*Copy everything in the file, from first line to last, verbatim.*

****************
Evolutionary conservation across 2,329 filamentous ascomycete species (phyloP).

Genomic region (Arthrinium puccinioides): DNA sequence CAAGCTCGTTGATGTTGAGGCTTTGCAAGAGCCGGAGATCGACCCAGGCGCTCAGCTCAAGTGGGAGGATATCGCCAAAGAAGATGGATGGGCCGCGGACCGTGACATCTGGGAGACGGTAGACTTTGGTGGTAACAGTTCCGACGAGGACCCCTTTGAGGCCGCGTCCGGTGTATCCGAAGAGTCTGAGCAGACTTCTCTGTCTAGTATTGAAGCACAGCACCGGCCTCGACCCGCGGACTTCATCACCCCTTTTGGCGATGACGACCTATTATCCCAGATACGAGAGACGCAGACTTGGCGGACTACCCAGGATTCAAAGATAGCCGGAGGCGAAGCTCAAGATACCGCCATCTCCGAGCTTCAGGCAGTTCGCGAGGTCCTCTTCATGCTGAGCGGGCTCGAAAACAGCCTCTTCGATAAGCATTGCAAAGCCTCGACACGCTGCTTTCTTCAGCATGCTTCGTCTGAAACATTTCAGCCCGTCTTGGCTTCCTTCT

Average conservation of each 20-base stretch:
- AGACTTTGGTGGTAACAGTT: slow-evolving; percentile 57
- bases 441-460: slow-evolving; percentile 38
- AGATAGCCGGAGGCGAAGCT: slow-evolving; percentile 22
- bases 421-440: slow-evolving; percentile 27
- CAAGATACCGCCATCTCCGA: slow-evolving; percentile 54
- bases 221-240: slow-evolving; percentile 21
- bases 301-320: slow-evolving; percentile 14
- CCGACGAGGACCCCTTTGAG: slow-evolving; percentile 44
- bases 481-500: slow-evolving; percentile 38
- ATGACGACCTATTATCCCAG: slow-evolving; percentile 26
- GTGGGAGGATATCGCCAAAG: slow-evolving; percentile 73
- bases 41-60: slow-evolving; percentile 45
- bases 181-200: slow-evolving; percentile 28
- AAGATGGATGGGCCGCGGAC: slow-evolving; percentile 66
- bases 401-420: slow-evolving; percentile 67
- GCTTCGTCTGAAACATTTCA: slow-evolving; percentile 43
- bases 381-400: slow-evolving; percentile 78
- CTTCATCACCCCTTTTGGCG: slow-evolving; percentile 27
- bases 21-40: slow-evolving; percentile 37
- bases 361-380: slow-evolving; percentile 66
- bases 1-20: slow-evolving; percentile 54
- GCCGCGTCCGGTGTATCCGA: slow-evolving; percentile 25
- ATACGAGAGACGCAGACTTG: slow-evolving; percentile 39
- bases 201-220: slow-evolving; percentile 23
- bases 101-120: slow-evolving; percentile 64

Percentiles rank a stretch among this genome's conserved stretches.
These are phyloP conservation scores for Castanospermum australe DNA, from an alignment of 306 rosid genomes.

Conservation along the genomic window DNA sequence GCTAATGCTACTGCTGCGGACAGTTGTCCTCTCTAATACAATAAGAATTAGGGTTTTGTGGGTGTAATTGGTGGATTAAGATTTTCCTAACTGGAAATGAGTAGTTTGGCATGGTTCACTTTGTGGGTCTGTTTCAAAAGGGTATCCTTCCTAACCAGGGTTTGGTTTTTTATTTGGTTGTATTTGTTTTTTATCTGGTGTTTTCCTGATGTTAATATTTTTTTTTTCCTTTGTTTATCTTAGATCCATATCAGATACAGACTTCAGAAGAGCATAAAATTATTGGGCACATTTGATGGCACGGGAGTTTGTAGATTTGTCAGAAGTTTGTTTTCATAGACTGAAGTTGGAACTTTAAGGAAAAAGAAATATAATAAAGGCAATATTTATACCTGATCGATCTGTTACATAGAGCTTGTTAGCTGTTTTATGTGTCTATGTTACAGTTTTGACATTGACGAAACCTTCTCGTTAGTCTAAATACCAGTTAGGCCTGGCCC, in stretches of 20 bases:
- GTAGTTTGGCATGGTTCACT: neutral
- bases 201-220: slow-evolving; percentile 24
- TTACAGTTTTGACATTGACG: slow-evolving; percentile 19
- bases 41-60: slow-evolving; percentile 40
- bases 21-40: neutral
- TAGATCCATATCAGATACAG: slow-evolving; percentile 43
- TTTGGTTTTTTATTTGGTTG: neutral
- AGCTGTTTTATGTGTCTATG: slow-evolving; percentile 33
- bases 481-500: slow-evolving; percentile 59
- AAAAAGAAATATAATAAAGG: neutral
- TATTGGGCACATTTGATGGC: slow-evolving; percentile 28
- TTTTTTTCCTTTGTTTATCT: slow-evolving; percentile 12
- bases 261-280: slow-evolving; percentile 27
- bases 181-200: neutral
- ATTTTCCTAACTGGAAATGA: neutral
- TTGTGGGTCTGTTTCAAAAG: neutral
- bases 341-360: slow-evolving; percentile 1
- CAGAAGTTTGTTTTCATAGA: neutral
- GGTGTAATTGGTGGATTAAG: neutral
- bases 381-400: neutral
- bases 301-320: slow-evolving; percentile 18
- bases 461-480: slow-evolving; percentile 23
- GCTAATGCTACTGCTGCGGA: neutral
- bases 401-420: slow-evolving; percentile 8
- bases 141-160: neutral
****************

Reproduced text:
Evolutionary conservation across 2,329 filamentous ascomycete species (phyloP).

Genomic region (Arthrinium puccinioides): DNA sequence CAAGCTCGTTGATGTTGAGGCTTTGCAAGAGCCGGAGATCGACCCAGGCGCTCAGCTCAAGTGGGAGGATATCGCCAAAGAAGATGGATGGGCCGCGGACCGTGACATCTGGGAGACGGTAGACTTTGGTGGTAACAGTTCCGACGAGGACCCCTTTGAGGCCGCGTCCGGTGTATCCGAAGAGTCTGAGCAGACTTCTCTGTCTAGTATTGAAGCACAGCACCGGCCTCGACCCGCGGACTTCATCACCCCTTTTGGCGATGACGACCTATTATCCCAGATACGAGAGACGCAGACTTGGCGGACTACCCAGGATTCAAAGATAGCCGGAGGCGAAGCTCAAGATACCGCCATCTCCGAGCTTCAGGCAGTTCGCGAGGTCCTCTTCATGCTGAGCGGGCTCGAAAACAGCCTCTTCGATAAGCATTGCAAAGCCTCGACACGCTGCTTTCTTCAGCATGCTTCGTCTGAAACATTTCAGCCCGTCTTGGCTTCCTTCT

Average conservation of each 20-base stretch:
- AGACTTTGGTGGTAACAGTT: slow-evolving; percentile 57
- bases 441-460: slow-evolving; percentile 38
- AGATAGCCGGAGGCGAAGCT: slow-evolving; percentile 22
- bases 421-440: slow-evolving; percentile 27
- CAAGATACCGCCATCTCCGA: slow-evolving; percentile 54
- bases 221-240: slow-evolving; percentile 21
- bases 301-320: slow-evolving; percentile 14
- CCGACGAGGACCCCTTTGAG: slow-evolving; percentile 44
- bases 481-500: slow-evolving; percentile 38
- ATGACGACCTATTATCCCAG: slow-evolving; percentile 26
- GTGGGAGGATATCGCCAAAG: slow-evolving; percentile 73
- bases 41-60: slow-evolving; percentile 45
- bases 181-200: slow-evolving; percentile 28
- AAGATGGATGGGCCGCGGAC: slow-evolving; percentile 66
- bases 401-420: slow-evolving; percentile 67
- GCTTCGTCTGAAACATTTCA: slow-evolving; percentile 43
- bases 381-400: slow-evolving; percentile 78
- CTTCATCACCCCTTTTGGCG: slow-evolving; percentile 27
- bases 21-40: slow-evolving; percentile 37
- bases 361-380: slow-evolving; percentile 66
- bases 1-20: slow-evolving; percentile 54
- GCCGCGTCCGGTGTATCCGA: slow-evolving; percentile 25
- ATACGAGAGACGCAGACTTG: slow-evolving; percentile 39
- bases 201-220: slow-evolving; percentile 23
- bases 101-120: slow-evolving; percentile 64

Percentiles rank a stretch among this genome's conserved stretches.
These are phyloP conservation scores for Castanospermum australe DNA, from an alignment of 306 rosid genomes.

Conservation along the genomic window DNA sequence GCTAATGCTACTGCTGCGGACAGTTGTCCTCTCTAATACAATAAGAATTAGGGTTTTGTGGGTGTAATTGGTGGATTAAGATTTTCCTAACTGGAAATGAGTAGTTTGGCATGGTTCACTTTGTGGGTCTGTTTCAAAAGGGTATCCTTCCTAACCAGGGTTTGGTTTTTTATTTGGTTGTATTTGTTTTTTATCTGGTGTTTTCCTGATGTTAATATTTTTTTTTTCCTTTGTTTATCTTAGATCCATATCAGATACAGACTTCAGAAGAGCATAAAATTATTGGGCACATTTGATGGCACGGGAGTTTGTAGATTTGTCAGAAGTTTGTTTTCATAGACTGAAGTTGGAACTTTAAGGAAAAAGAAATATAATAAAGGCAATATTTATACCTGATCGATCTGTTACATAGAGCTTGTTAGCTGTTTTATGTGTCTATGTTACAGTTTTGACATTGACGAAACCTTCTCGTTAGTCTAAATACCAGTTAGGCCTGGCCC, in stretches of 20 bases:
- GTAGTTTGGCATGGTTCACT: neutral
- bases 201-220: slow-evolving; percentile 24
- TTACAGTTTTGACATTGACG: slow-evolving; percentile 19
- bases 41-60: slow-evolving; percentile 40
- bases 21-40: neutral
- TAGATCCATATCAGATACAG: slow-evolving; percentile 43
- TTTGGTTTTTTATTTGGTTG: neutral
- AGCTGTTTTATGTGTCTATG: slow-evolving; percentile 33
- bases 481-500: slow-evolving; percentile 59
- AAAAAGAAATATAATAAAGG: neutral
- TATTGGGCACATTTGATGGC: slow-evolving; percentile 28
- TTTTTTTCCTTTGTTTATCT: slow-evolving; percentile 12
- bases 261-280: slow-evolving; percentile 27
- bases 181-200: neutral
- ATTTTCCTAACTGGAAATGA: neutral
- TTGTGGGTCTGTTTCAAAAG: neutral
- bases 341-360: slow-evolving; percentile 1
- CAGAAGTTTGTTTTCATAGA: neutral
- GGTGTAATTGGTGGATTAAG: neutral
- bases 381-400: neutral
- bases 301-320: slow-evolving; percentile 18
- bases 461-480: slow-evolving; percentile 23
- GCTAATGCTACTGCTGCGGA: neutral
- bases 401-420: slow-evolving; percentile 8
- bases 141-160: neutral